President Barack Obama signed into law Monday the extension of the Terrorism Risk Insurance Program Reauthorization Act of 2015 which extends the program until December 31, 2020. The law H.R. 26, also gradually increases the trigger required to activate the program to $200 million from the previous $100 million and gradually increases the industrywide retention to $37.5 billion from the previous $27.5 billion. See our comparison chart of program changes below.
With the enactment of this legislation, TRIPRA is renewed for a further six-year term, providing clarity and stability to policyholders and the insurance marketplace.
However, the program will not be retroactive to expiry, rather it is effective January 12th, resulting in a potential coverage gap of 12 days for insureds. While Rep. Randy Neugebauer, the most recent chairman of the Insurance Subcommittee of the House Financial Services Committee, tried to assure industry that there would be no coverage gap, we await further guidance from Treasury. As a result of this uncertainty, premiums for coverage bound during that period will be due and payable, and potentially subject to minimum earned premium requirements. For organizations, taking steps now to ensure coverage continuity is key.
The mandatory offer of terrorism coverage under eligible property and casualty coverage will now be enforced. It will be important to review any coverage bound after January 1, 2015 which may have excluded terrorism coverage as a result of this program gap, to ensure that current “mandatory, make-available requirements” are met with this reenactment of the legislation.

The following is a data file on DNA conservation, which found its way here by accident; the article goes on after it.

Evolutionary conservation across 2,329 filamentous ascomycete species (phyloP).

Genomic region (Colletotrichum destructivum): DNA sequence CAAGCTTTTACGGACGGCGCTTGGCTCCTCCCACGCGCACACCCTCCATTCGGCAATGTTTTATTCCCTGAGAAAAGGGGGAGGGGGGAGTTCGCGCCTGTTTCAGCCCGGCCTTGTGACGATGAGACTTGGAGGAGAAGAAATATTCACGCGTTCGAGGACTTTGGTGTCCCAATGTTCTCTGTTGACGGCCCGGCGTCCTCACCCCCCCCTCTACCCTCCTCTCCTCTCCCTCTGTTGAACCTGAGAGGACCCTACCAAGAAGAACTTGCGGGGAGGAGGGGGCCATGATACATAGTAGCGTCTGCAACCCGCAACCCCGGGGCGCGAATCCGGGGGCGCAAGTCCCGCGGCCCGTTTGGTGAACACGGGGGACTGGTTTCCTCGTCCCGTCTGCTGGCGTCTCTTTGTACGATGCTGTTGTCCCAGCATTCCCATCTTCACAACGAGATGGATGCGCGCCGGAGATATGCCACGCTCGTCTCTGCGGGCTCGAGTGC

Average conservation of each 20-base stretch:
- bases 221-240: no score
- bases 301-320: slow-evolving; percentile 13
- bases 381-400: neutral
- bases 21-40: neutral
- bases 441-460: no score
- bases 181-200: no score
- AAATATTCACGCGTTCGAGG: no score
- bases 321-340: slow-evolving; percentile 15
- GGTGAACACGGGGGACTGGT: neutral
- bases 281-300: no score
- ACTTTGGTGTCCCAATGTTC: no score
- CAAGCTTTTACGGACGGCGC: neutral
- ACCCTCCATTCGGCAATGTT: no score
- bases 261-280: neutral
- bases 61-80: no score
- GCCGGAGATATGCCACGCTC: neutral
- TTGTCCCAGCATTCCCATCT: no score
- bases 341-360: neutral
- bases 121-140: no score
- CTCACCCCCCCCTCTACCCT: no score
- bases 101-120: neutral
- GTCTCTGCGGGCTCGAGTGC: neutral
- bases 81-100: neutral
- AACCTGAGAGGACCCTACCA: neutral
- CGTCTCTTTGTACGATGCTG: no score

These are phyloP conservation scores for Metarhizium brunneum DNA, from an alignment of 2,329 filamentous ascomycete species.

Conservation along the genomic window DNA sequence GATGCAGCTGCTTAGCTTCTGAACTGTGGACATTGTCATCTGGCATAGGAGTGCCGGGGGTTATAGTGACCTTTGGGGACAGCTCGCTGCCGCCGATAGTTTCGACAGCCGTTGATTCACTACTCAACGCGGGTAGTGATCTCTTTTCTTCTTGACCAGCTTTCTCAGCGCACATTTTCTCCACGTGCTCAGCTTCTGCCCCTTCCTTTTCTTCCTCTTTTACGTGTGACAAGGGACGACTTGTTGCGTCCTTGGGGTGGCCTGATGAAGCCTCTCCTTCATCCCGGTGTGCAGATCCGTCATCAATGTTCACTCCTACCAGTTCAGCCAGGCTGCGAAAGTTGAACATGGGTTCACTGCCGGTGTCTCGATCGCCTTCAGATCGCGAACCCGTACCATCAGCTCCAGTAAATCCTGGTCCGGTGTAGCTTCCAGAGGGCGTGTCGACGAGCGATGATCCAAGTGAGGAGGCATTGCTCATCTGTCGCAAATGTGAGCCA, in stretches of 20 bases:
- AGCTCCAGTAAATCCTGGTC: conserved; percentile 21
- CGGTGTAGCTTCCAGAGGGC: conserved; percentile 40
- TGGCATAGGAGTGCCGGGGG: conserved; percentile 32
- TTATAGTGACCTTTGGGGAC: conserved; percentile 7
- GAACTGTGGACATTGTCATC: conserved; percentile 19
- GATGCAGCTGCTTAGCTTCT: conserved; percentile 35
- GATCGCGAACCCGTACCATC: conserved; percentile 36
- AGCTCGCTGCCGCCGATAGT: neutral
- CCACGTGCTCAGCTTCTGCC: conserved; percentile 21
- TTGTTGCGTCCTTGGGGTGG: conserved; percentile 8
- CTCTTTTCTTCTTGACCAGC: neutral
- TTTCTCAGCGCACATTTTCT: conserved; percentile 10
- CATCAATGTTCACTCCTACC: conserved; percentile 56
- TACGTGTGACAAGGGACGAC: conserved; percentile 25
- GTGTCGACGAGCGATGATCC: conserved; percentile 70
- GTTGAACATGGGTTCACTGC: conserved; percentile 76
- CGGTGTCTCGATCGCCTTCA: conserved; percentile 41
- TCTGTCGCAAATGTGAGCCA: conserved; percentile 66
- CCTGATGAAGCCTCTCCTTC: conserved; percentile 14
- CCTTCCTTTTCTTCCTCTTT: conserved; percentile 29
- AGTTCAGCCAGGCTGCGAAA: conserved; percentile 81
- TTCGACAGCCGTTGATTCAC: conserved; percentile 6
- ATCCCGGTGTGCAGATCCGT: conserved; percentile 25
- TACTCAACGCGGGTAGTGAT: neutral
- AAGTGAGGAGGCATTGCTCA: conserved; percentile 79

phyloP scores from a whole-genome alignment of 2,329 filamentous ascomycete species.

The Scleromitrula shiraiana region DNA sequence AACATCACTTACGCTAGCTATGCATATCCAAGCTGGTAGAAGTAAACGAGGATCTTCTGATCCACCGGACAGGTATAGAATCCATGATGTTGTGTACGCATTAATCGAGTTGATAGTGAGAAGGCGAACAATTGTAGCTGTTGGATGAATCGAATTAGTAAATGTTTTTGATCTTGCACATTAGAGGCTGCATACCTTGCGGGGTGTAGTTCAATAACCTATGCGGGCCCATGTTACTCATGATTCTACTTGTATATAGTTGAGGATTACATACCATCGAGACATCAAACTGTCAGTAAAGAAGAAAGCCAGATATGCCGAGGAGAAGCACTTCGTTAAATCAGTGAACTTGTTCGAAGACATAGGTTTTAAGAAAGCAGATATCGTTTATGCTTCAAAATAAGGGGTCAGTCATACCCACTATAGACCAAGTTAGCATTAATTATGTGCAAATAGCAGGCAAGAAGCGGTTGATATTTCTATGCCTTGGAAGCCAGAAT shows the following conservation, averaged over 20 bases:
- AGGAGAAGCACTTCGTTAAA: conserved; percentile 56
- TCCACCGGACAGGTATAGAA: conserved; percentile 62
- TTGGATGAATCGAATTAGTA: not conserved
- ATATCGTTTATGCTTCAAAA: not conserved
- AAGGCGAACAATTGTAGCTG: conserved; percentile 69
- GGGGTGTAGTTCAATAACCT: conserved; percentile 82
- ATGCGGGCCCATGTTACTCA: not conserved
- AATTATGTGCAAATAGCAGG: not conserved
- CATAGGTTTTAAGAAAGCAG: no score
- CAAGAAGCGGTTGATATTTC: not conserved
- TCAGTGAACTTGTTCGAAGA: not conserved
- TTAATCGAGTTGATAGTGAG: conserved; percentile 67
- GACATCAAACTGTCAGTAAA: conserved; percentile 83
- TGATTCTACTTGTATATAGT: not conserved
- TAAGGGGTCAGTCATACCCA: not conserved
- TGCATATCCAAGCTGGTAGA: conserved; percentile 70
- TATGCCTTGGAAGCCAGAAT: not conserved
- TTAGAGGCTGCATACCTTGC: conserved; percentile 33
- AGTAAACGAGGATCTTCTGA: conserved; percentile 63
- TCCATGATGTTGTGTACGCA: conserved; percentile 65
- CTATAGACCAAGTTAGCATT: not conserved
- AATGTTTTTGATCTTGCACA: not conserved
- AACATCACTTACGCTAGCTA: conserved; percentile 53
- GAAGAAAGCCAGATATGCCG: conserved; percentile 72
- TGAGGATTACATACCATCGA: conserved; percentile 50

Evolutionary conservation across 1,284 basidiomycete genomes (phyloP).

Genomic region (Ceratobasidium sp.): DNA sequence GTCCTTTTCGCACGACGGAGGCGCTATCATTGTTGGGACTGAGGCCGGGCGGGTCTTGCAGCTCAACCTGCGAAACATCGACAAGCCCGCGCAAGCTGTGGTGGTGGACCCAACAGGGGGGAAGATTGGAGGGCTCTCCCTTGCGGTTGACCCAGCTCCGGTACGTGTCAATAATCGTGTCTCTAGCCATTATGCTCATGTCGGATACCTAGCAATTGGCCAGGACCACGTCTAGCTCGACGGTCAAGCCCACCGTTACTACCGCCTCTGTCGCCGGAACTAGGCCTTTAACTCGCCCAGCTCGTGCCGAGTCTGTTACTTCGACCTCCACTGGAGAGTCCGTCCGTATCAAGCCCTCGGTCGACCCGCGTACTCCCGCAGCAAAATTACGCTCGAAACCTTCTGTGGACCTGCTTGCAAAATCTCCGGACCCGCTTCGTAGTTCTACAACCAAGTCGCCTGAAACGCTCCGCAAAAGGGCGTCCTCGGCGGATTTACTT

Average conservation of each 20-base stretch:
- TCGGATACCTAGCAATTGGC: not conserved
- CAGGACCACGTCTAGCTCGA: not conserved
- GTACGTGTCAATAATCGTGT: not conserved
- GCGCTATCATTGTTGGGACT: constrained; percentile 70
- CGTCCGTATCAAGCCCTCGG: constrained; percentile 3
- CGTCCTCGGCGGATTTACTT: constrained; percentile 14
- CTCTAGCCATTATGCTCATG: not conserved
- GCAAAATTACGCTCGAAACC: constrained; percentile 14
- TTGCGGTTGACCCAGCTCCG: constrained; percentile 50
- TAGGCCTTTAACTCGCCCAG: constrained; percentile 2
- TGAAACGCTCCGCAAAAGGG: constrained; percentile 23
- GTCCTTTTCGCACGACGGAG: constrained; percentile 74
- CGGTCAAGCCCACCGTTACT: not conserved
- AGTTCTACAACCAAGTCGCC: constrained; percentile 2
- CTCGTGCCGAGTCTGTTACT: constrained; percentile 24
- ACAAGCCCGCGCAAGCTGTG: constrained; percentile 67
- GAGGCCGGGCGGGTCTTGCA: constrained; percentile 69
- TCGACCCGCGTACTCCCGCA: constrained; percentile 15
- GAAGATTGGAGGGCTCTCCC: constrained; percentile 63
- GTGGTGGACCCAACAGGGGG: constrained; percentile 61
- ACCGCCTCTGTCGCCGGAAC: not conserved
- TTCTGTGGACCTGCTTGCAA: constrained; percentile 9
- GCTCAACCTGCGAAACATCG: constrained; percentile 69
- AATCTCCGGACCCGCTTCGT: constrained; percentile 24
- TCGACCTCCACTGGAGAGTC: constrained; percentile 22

|TRIPRA 2007||TRIPRA 2015|
|Effective Dates||Jan 1, 2008 – Dec. 31, 2014||Jan 12, 2015 – Dec 31, 2020|
|Definition of Covered Acts||Violent Acts perpetrated by or on behalf of a foreign or domestic person or interest to coerce or influence U.S. policy||No Change|
|Make Available Provision||Must make coverage available for certified acts of terrorism on the same basis as other covered risks||No Change, but requirement of Treasury Secretary to complete annual study of small insurers engaging in the program|
|Certification Level||USD 5,000,000||Treasury Secretary to provide analysis on certification process, and decree a formal timeline for certifying events.|
|Must be certified by the U.S. Treasury Secretary, Secretary of State and Attorney General||Replace Secretary of State with Secretary of Homeland Security; requires consultation only by Treasury Secretary|
|Program Trigger||USD 100,000,000||USD 120,000,000 in 2016
USD 140,000,000 in 2017
USD 160,000,000 in 2018
USD 180,000,000 in 2019
USD 200,000,000 in 2020
|Insurer Deductible: (% of Prior Yr. Direct Earned Premiums)||2008 – 2014: 20%||No Change|
|Federal Share of Insured Losses Exceeding Deductible||2008 – 2014: 85%||From January 1, 2016: 84%
From January 1, 2017: 83%
From January 1, 2018: 82%
From January 1, 2019: 81%
From January 1, 2020: 80%
|Insurance Industry Retention for Mandatory Recoupment||USD 27,500,000,000Treasury recoupment raised to 133%||Set to increase incrementally through 2019 by USD 2 BN to USD 37.5BN; in 2020 to be avg. of the aggregate insurer deductibles from 3 prior yearsTreasury recoupment raised to 140%|
|Annual Cap on Liability||USD 100,000,000,000||No Change|
This post was originally published January 13, 2015